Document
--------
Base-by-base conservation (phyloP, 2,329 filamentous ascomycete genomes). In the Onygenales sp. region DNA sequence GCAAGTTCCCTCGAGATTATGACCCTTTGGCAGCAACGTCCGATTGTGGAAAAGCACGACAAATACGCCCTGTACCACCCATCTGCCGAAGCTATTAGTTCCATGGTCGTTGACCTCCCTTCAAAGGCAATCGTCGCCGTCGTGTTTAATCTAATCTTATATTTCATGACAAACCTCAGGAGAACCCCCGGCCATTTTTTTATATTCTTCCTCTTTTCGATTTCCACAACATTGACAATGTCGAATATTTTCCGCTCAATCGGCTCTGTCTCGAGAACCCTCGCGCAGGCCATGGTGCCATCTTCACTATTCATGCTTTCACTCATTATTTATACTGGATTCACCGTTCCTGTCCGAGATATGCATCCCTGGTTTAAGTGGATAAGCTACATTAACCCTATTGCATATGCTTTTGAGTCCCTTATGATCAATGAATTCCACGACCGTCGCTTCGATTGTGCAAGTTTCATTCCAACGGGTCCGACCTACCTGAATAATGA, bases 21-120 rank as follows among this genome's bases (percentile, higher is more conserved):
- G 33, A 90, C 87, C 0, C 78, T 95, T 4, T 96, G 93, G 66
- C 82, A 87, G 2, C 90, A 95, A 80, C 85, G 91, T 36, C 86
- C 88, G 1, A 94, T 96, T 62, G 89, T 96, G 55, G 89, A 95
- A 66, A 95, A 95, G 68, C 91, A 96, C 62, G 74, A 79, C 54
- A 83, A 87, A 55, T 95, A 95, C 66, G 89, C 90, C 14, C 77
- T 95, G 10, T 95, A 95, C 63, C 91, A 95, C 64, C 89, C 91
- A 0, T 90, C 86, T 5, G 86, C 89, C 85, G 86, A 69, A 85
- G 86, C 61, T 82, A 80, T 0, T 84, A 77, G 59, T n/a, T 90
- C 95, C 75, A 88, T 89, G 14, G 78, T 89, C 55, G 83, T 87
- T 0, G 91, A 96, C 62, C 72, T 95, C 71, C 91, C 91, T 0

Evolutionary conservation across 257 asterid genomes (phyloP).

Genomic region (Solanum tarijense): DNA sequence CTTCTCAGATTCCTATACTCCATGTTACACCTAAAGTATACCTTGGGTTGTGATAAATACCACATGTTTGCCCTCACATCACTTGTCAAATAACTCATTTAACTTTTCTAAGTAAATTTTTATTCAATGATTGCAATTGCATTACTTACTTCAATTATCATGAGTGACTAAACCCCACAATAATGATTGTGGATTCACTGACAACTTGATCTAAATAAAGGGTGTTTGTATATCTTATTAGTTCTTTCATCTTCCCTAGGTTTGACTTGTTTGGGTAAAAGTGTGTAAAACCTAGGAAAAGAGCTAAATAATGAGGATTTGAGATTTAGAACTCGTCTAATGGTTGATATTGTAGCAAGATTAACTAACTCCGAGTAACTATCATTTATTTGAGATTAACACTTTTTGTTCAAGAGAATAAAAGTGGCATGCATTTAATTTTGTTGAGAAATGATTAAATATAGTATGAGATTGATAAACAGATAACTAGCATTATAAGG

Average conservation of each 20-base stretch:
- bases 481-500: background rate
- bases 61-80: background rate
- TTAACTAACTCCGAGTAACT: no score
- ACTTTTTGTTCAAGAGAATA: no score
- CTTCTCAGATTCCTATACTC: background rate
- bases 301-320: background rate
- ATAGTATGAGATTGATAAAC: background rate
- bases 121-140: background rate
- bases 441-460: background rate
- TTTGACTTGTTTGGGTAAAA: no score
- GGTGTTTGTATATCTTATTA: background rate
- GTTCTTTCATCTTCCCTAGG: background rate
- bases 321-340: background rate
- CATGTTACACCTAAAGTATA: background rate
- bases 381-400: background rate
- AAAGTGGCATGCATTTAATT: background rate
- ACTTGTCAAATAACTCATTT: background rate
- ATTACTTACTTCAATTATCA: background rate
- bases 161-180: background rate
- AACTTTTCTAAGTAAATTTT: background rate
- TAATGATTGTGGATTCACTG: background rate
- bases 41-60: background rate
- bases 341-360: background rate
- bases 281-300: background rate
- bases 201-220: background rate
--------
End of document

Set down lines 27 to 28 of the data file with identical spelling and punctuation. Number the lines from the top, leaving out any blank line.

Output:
- bases 321-340: background rate
- CATGTTACACCTAAAGTATA: background rate